5. 5.
    Kiseleva, I.V., Voeten, J.T.M., Teley, L.C.P., et al., PB2 and PA genes control the expression of the temperature-sensitive phenotype of cold-adapted B/USSR/60/69 influenza master donor virus, J. Gen. Virol., 2010, vol. 91, part 4, pp. 931–937.CrossRefGoogle Scholar
  6. 6.
    Hoffmann, E., Mahmood, K., Chen, Z., et al., Multiple gene segments control the temperature sensitivity and attenuation phenotypes of ca B/Ann Arbor/1/66, J. Virol., 2005, vol. 79, no. 17, pp. 11014–11021.CrossRefGoogle Scholar
  7. 7.
    Aleksandrova, G.I., RF Patent 2068271, 1996.Google Scholar
  8. 8.
    Gendon, Yu.Z., Markushin, S.G., Tsfasman, T.M., et al., New cold-adapted donor strains for live influenza vaccine, Vopr. Virusol., 2013, vol. 58, no. 1, pp. 11–17.Google Scholar
  9. 9.
    Katinger, H., Egorov, A., Ferko, B., et al., Int. Patent WO 2002024876 A2, 2002. patents/WO2002024876A2. Accessed July 5, 2017.Google Scholar
  10. 10.
    Seo, S.-U., Byun, Y.-H., Lee, E.-Y., et al., Development and characterization of a live attenuated influenza B virus vaccine candidate, Vaccine, 2008, vol. 26, no. 7, pp. 874–881.CrossRefGoogle Scholar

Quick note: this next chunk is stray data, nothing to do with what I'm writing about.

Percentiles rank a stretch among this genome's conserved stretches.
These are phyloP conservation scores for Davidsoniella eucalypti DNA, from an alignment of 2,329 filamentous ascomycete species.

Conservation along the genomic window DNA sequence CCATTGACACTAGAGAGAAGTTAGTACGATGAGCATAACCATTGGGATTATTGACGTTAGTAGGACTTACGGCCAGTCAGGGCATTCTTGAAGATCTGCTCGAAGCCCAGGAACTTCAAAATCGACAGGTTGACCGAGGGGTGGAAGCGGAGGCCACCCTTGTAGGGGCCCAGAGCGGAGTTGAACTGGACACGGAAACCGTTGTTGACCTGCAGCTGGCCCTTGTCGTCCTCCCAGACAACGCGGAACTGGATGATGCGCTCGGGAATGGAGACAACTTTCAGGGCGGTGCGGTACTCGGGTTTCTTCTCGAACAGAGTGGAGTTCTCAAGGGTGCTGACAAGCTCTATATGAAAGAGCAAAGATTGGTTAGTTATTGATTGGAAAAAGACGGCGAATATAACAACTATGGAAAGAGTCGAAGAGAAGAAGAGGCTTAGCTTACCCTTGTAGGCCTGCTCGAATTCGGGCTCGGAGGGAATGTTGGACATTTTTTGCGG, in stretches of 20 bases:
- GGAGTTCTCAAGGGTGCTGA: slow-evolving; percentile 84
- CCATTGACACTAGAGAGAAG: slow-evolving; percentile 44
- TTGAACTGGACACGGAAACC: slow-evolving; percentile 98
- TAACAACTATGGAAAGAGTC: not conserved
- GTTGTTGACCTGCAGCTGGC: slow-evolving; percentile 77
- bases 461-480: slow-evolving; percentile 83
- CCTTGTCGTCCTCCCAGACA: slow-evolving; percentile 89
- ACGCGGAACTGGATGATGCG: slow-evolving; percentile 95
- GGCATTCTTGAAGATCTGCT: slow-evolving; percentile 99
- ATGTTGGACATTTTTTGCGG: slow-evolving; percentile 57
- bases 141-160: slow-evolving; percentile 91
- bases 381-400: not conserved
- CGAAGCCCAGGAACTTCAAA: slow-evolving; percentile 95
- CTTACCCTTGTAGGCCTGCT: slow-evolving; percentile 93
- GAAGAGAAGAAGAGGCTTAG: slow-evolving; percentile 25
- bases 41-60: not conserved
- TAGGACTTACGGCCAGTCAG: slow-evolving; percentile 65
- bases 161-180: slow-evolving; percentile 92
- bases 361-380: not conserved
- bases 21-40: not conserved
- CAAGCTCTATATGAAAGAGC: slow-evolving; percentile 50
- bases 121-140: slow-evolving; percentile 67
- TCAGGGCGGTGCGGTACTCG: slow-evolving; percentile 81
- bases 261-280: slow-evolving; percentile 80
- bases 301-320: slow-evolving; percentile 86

11. 11.
    Lee, E.-Y., Lee, K.-H., Jung, E.-J., et al., Genotyping and screening of reassortant live-attenuated influenza B vaccine strain, J. Virol. Methods, 2010, vol. 165, no. 2, pp. 133–138.CrossRefGoogle Scholar
  12. 12.
    Jang, Y.H., Lee, E.-Y., Byun, Y.H., et al., Protective efficacy in mice of monovalent and trivalent live attenuated influenza vaccines in the background of cold-adapted A/X-31 and B/Lee/40 donor strains, Vaccine, 2014 vol. 32, no. 5, pp. 535–543.CrossRefGoogle Scholar
  13. 13.
    Maassab, H.F. and DeBorde, D.C., Development and characterization of cold-adapted viruses for use as live virus vaccines, Vaccine, 1985, vol. 3, no. 5, pp. 355–369.CrossRefGoogle Scholar
  14. 14.
    Donabedian, A.M., DeBorde, D.C., and Maassab, H.F., Genetics of A/X-31 and B/Lee/40 donor strains, Vaccine, 2014, vol. 32, no. 5, pp. 535–543.CrossRefGoogle Scholar
  15. 15.
    Rudenko, L. and Alexandrova, G., Current strategies for the prevention of influenza by the Russian cold-adapted live influenza vaccine among different populations, Int. Congr. Ser., 2001, vol. 1219, pp. 945–950.CrossRefGoogle Scholar
  16. 16.
    Alexandrova, G.I., Maassab, H.F., Kendal, A.P., et al., Laboratory properties of cold-adapted influenza B live vaccine strains developed in the US and USSR, and their B/Ann Arbor/1/86 cold-adapted reassortant vaccine candidates, Vaccine, 1990, vol. 8, no. 1, pp. 61–64.CrossRefGoogle Scholar
  17. 17.
    Resa-Infante, P., Jorba, N., Coloma, R., and Ortín, J., The influenza RNA synthesis machine, RNA Biol., 2011, vol. 8, no. 2, pp. 207–215.CrossRefGoogle Scholar
  18. 18.
    Liu, Y., Yang, Y., Fan, J., et al., The crystal structure of the PB2 cap-binding domain of influenza B virus reveals a novel cap recognition mechanism, J. Biol. Chem., 2015, vol. 290, no. 14, pp. 9141–9149.CrossRefGoogle Scholar